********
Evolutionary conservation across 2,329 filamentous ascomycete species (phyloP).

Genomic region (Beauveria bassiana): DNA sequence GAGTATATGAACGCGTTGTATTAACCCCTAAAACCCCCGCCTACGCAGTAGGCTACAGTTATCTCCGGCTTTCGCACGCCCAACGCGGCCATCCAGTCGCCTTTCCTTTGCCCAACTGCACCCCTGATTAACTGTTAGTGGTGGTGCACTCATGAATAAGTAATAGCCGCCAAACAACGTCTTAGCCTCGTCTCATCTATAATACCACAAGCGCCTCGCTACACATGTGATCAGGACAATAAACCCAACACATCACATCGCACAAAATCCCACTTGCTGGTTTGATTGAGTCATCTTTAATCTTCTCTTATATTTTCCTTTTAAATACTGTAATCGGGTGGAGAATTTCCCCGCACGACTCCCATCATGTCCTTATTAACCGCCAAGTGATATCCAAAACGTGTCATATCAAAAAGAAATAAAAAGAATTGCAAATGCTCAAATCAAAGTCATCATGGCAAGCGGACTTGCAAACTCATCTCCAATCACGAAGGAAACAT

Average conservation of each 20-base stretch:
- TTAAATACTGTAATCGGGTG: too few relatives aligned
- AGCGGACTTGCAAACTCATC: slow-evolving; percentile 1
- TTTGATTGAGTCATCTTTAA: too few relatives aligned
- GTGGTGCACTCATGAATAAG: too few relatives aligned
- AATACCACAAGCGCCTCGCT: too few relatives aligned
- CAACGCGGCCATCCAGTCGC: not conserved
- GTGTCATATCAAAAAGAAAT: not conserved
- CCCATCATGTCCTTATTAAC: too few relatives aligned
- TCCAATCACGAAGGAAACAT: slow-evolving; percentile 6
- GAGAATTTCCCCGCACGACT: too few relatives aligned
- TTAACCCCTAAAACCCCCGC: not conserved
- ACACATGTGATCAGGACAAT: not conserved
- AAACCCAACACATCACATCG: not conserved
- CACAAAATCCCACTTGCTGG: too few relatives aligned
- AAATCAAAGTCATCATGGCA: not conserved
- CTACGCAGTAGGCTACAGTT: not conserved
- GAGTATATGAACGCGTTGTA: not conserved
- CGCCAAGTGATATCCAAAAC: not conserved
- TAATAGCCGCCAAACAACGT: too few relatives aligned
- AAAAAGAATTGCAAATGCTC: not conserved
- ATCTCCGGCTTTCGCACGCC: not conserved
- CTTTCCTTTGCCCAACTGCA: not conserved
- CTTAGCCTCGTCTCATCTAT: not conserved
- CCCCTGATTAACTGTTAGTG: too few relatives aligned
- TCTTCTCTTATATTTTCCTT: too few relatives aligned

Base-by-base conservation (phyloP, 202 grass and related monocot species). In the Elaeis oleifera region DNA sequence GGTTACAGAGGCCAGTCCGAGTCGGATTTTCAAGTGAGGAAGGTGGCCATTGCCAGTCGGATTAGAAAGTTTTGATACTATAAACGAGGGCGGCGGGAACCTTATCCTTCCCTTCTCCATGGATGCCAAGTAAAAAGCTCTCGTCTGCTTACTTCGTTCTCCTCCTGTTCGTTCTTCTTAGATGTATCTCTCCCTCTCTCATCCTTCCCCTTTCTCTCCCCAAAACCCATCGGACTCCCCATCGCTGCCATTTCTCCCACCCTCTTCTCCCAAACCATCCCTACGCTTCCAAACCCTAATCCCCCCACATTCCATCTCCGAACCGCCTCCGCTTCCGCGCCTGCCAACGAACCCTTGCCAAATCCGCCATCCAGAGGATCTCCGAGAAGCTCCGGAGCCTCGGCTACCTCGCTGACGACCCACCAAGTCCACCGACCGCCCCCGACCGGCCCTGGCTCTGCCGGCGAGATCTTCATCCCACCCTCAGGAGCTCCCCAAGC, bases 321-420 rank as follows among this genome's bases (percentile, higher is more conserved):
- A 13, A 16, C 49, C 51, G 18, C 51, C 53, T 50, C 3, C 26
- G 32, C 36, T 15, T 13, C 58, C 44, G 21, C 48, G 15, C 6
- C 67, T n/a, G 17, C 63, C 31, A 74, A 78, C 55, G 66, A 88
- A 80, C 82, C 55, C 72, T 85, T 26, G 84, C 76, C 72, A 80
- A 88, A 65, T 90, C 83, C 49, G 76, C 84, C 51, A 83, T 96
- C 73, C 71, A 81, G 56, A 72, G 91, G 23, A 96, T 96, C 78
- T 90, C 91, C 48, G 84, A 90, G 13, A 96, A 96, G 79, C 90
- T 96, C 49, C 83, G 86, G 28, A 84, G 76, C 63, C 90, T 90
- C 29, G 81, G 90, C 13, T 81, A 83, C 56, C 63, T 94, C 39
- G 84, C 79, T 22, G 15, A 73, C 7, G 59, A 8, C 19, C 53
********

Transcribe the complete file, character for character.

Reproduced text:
Evolutionary conservation across 2,329 filamentous ascomycete species (phyloP).

Genomic region (Beauveria bassiana): DNA sequence GAGTATATGAACGCGTTGTATTAACCCCTAAAACCCCCGCCTACGCAGTAGGCTACAGTTATCTCCGGCTTTCGCACGCCCAACGCGGCCATCCAGTCGCCTTTCCTTTGCCCAACTGCACCCCTGATTAACTGTTAGTGGTGGTGCACTCATGAATAAGTAATAGCCGCCAAACAACGTCTTAGCCTCGTCTCATCTATAATACCACAAGCGCCTCGCTACACATGTGATCAGGACAATAAACCCAACACATCACATCGCACAAAATCCCACTTGCTGGTTTGATTGAGTCATCTTTAATCTTCTCTTATATTTTCCTTTTAAATACTGTAATCGGGTGGAGAATTTCCCCGCACGACTCCCATCATGTCCTTATTAACCGCCAAGTGATATCCAAAACGTGTCATATCAAAAAGAAATAAAAAGAATTGCAAATGCTCAAATCAAAGTCATCATGGCAAGCGGACTTGCAAACTCATCTCCAATCACGAAGGAAACAT

Average conservation of each 20-base stretch:
- TTAAATACTGTAATCGGGTG: too few relatives aligned
- AGCGGACTTGCAAACTCATC: slow-evolving; percentile 1
- TTTGATTGAGTCATCTTTAA: too few relatives aligned
- GTGGTGCACTCATGAATAAG: too few relatives aligned
- AATACCACAAGCGCCTCGCT: too few relatives aligned
- CAACGCGGCCATCCAGTCGC: not conserved
- GTGTCATATCAAAAAGAAAT: not conserved
- CCCATCATGTCCTTATTAAC: too few relatives aligned
- TCCAATCACGAAGGAAACAT: slow-evolving; percentile 6
- GAGAATTTCCCCGCACGACT: too few relatives aligned
- TTAACCCCTAAAACCCCCGC: not conserved
- ACACATGTGATCAGGACAAT: not conserved
- AAACCCAACACATCACATCG: not conserved
- CACAAAATCCCACTTGCTGG: too few relatives aligned
- AAATCAAAGTCATCATGGCA: not conserved
- CTACGCAGTAGGCTACAGTT: not conserved
- GAGTATATGAACGCGTTGTA: not conserved
- CGCCAAGTGATATCCAAAAC: not conserved
- TAATAGCCGCCAAACAACGT: too few relatives aligned
- AAAAAGAATTGCAAATGCTC: not conserved
- ATCTCCGGCTTTCGCACGCC: not conserved
- CTTTCCTTTGCCCAACTGCA: not conserved
- CTTAGCCTCGTCTCATCTAT: not conserved
- CCCCTGATTAACTGTTAGTG: too few relatives aligned
- TCTTCTCTTATATTTTCCTT: too few relatives aligned

Base-by-base conservation (phyloP, 202 grass and related monocot species). In the Elaeis oleifera region DNA sequence GGTTACAGAGGCCAGTCCGAGTCGGATTTTCAAGTGAGGAAGGTGGCCATTGCCAGTCGGATTAGAAAGTTTTGATACTATAAACGAGGGCGGCGGGAACCTTATCCTTCCCTTCTCCATGGATGCCAAGTAAAAAGCTCTCGTCTGCTTACTTCGTTCTCCTCCTGTTCGTTCTTCTTAGATGTATCTCTCCCTCTCTCATCCTTCCCCTTTCTCTCCCCAAAACCCATCGGACTCCCCATCGCTGCCATTTCTCCCACCCTCTTCTCCCAAACCATCCCTACGCTTCCAAACCCTAATCCCCCCACATTCCATCTCCGAACCGCCTCCGCTTCCGCGCCTGCCAACGAACCCTTGCCAAATCCGCCATCCAGAGGATCTCCGAGAAGCTCCGGAGCCTCGGCTACCTCGCTGACGACCCACCAAGTCCACCGACCGCCCCCGACCGGCCCTGGCTCTGCCGGCGAGATCTTCATCCCACCCTCAGGAGCTCCCCAAGC, bases 321-420 rank as follows among this genome's bases (percentile, higher is more conserved):
- A 13, A 16, C 49, C 51, G 18, C 51, C 53, T 50, C 3, C 26
- G 32, C 36, T 15, T 13, C 58, C 44, G 21, C 48, G 15, C 6
- C 67, T n/a, G 17, C 63, C 31, A 74, A 78, C 55, G 66, A 88
- A 80, C 82, C 55, C 72, T 85, T 26, G 84, C 76, C 72, A 80
- A 88, A 65, T 90, C 83, C 49, G 76, C 84, C 51, A 83, T 96
- C 73, C 71, A 81, G 56, A 72, G 91, G 23, A 96, T 96, C 78
- T 90, C 91, C 48, G 84, A 90, G 13, A 96, A 96, G 79, C 90
- T 96, C 49, C 83, G 86, G 28, A 84, G 76, C 63, C 90, T 90
- C 29, G 81, G 90, C 13, T 81, A 83, C 56, C 63, T 94, C 39
- G 84, C 79, T 22, G 15, A 73, C 7, G 59, A 8, C 19, C 53